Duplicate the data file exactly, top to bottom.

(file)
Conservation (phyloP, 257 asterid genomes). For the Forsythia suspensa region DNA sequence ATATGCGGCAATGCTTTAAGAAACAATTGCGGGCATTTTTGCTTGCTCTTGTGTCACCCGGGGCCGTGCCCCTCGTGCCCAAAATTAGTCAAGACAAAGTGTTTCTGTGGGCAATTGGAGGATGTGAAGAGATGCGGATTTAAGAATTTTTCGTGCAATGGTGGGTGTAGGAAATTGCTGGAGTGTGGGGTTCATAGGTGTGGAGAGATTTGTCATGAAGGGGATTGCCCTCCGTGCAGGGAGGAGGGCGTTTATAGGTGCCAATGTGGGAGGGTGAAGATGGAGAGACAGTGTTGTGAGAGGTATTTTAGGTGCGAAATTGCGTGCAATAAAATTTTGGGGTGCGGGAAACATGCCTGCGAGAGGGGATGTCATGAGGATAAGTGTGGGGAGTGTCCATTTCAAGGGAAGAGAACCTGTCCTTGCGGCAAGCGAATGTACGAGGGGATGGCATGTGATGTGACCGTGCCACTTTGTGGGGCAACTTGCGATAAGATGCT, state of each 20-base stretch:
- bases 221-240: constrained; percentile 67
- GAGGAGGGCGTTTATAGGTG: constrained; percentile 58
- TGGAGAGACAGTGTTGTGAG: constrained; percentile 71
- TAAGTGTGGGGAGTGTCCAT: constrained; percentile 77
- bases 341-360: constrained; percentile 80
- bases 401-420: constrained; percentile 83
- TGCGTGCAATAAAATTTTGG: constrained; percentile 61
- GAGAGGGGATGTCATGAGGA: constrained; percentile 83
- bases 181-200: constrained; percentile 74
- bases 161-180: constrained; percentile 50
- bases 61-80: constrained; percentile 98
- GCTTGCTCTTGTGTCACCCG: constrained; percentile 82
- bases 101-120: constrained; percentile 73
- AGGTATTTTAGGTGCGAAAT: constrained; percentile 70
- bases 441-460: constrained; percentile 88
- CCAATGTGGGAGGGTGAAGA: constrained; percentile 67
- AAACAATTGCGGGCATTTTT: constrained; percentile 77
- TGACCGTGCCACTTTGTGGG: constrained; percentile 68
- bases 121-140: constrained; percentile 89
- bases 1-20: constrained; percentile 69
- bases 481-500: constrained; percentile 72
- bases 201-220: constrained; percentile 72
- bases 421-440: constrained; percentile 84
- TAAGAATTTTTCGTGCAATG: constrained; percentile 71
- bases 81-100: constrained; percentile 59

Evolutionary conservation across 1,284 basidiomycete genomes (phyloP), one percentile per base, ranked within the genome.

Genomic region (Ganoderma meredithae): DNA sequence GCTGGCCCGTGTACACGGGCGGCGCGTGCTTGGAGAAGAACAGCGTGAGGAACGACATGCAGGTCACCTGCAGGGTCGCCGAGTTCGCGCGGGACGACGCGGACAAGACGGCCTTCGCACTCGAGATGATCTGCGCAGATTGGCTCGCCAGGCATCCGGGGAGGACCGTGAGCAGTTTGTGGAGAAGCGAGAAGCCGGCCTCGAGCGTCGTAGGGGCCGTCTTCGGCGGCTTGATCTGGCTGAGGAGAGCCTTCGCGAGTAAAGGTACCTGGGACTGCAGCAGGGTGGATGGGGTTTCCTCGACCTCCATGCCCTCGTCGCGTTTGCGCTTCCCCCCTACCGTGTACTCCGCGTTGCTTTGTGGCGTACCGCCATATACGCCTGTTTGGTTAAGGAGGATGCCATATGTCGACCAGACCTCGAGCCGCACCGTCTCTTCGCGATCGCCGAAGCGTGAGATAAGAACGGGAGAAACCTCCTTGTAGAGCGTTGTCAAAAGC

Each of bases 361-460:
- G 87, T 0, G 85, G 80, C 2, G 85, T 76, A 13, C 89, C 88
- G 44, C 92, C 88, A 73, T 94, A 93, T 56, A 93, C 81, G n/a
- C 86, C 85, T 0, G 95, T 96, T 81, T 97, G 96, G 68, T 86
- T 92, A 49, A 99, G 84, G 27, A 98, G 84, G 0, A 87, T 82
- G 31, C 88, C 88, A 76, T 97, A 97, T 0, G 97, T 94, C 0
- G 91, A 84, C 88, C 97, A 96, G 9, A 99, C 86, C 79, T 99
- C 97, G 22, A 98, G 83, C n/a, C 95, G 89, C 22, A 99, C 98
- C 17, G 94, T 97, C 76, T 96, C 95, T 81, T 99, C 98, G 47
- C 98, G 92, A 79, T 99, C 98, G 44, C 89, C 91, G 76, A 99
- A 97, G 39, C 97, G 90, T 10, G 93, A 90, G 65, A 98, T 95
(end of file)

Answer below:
Conservation (phyloP, 257 asterid genomes). For the Forsythia suspensa region DNA sequence ATATGCGGCAATGCTTTAAGAAACAATTGCGGGCATTTTTGCTTGCTCTTGTGTCACCCGGGGCCGTGCCCCTCGTGCCCAAAATTAGTCAAGACAAAGTGTTTCTGTGGGCAATTGGAGGATGTGAAGAGATGCGGATTTAAGAATTTTTCGTGCAATGGTGGGTGTAGGAAATTGCTGGAGTGTGGGGTTCATAGGTGTGGAGAGATTTGTCATGAAGGGGATTGCCCTCCGTGCAGGGAGGAGGGCGTTTATAGGTGCCAATGTGGGAGGGTGAAGATGGAGAGACAGTGTTGTGAGAGGTATTTTAGGTGCGAAATTGCGTGCAATAAAATTTTGGGGTGCGGGAAACATGCCTGCGAGAGGGGATGTCATGAGGATAAGTGTGGGGAGTGTCCATTTCAAGGGAAGAGAACCTGTCCTTGCGGCAAGCGAATGTACGAGGGGATGGCATGTGATGTGACCGTGCCACTTTGTGGGGCAACTTGCGATAAGATGCT, state of each 20-base stretch:
- bases 221-240: constrained; percentile 67
- GAGGAGGGCGTTTATAGGTG: constrained; percentile 58
- TGGAGAGACAGTGTTGTGAG: constrained; percentile 71
- TAAGTGTGGGGAGTGTCCAT: constrained; percentile 77
- bases 341-360: constrained; percentile 80
- bases 401-420: constrained; percentile 83
- TGCGTGCAATAAAATTTTGG: constrained; percentile 61
- GAGAGGGGATGTCATGAGGA: constrained; percentile 83
- bases 181-200: constrained; percentile 74
- bases 161-180: constrained; percentile 50
- bases 61-80: constrained; percentile 98
- GCTTGCTCTTGTGTCACCCG: constrained; percentile 82
- bases 101-120: constrained; percentile 73
- AGGTATTTTAGGTGCGAAAT: constrained; percentile 70
- bases 441-460: constrained; percentile 88
- CCAATGTGGGAGGGTGAAGA: constrained; percentile 67
- AAACAATTGCGGGCATTTTT: constrained; percentile 77
- TGACCGTGCCACTTTGTGGG: constrained; percentile 68
- bases 121-140: constrained; percentile 89
- bases 1-20: constrained; percentile 69
- bases 481-500: constrained; percentile 72
- bases 201-220: constrained; percentile 72
- bases 421-440: constrained; percentile 84
- TAAGAATTTTTCGTGCAATG: constrained; percentile 71
- bases 81-100: constrained; percentile 59

Evolutionary conservation across 1,284 basidiomycete genomes (phyloP), one percentile per base, ranked within the genome.

Genomic region (Ganoderma meredithae): DNA sequence GCTGGCCCGTGTACACGGGCGGCGCGTGCTTGGAGAAGAACAGCGTGAGGAACGACATGCAGGTCACCTGCAGGGTCGCCGAGTTCGCGCGGGACGACGCGGACAAGACGGCCTTCGCACTCGAGATGATCTGCGCAGATTGGCTCGCCAGGCATCCGGGGAGGACCGTGAGCAGTTTGTGGAGAAGCGAGAAGCCGGCCTCGAGCGTCGTAGGGGCCGTCTTCGGCGGCTTGATCTGGCTGAGGAGAGCCTTCGCGAGTAAAGGTACCTGGGACTGCAGCAGGGTGGATGGGGTTTCCTCGACCTCCATGCCCTCGTCGCGTTTGCGCTTCCCCCCTACCGTGTACTCCGCGTTGCTTTGTGGCGTACCGCCATATACGCCTGTTTGGTTAAGGAGGATGCCATATGTCGACCAGACCTCGAGCCGCACCGTCTCTTCGCGATCGCCGAAGCGTGAGATAAGAACGGGAGAAACCTCCTTGTAGAGCGTTGTCAAAAGC

Each of bases 361-460:
- G 87, T 0, G 85, G 80, C 2, G 85, T 76, A 13, C 89, C 88
- G 44, C 92, C 88, A 73, T 94, A 93, T 56, A 93, C 81, G n/a
- C 86, C 85, T 0, G 95, T 96, T 81, T 97, G 96, G 68, T 86
- T 92, A 49, A 99, G 84, G 27, A 98, G 84, G 0, A 87, T 82
- G 31, C 88, C 88, A 76, T 97, A 97, T 0, G 97, T 94, C 0
- G 91, A 84, C 88, C 97, A 96, G 9, A 99, C 86, C 79, T 99
- C 97, G 22, A 98, G 83, C n/a, C 95, G 89, C 22, A 99, C 98
- C 17, G 94, T 97, C 76, T 96, C 95, T 81, T 99, C 98, G 47
- C 98, G 92, A 79, T 99, C 98, G 44, C 89, C 91, G 76, A 99
- A 97, G 39, C 97, G 90, T 10, G 93, A 90, G 65, A 98, T 95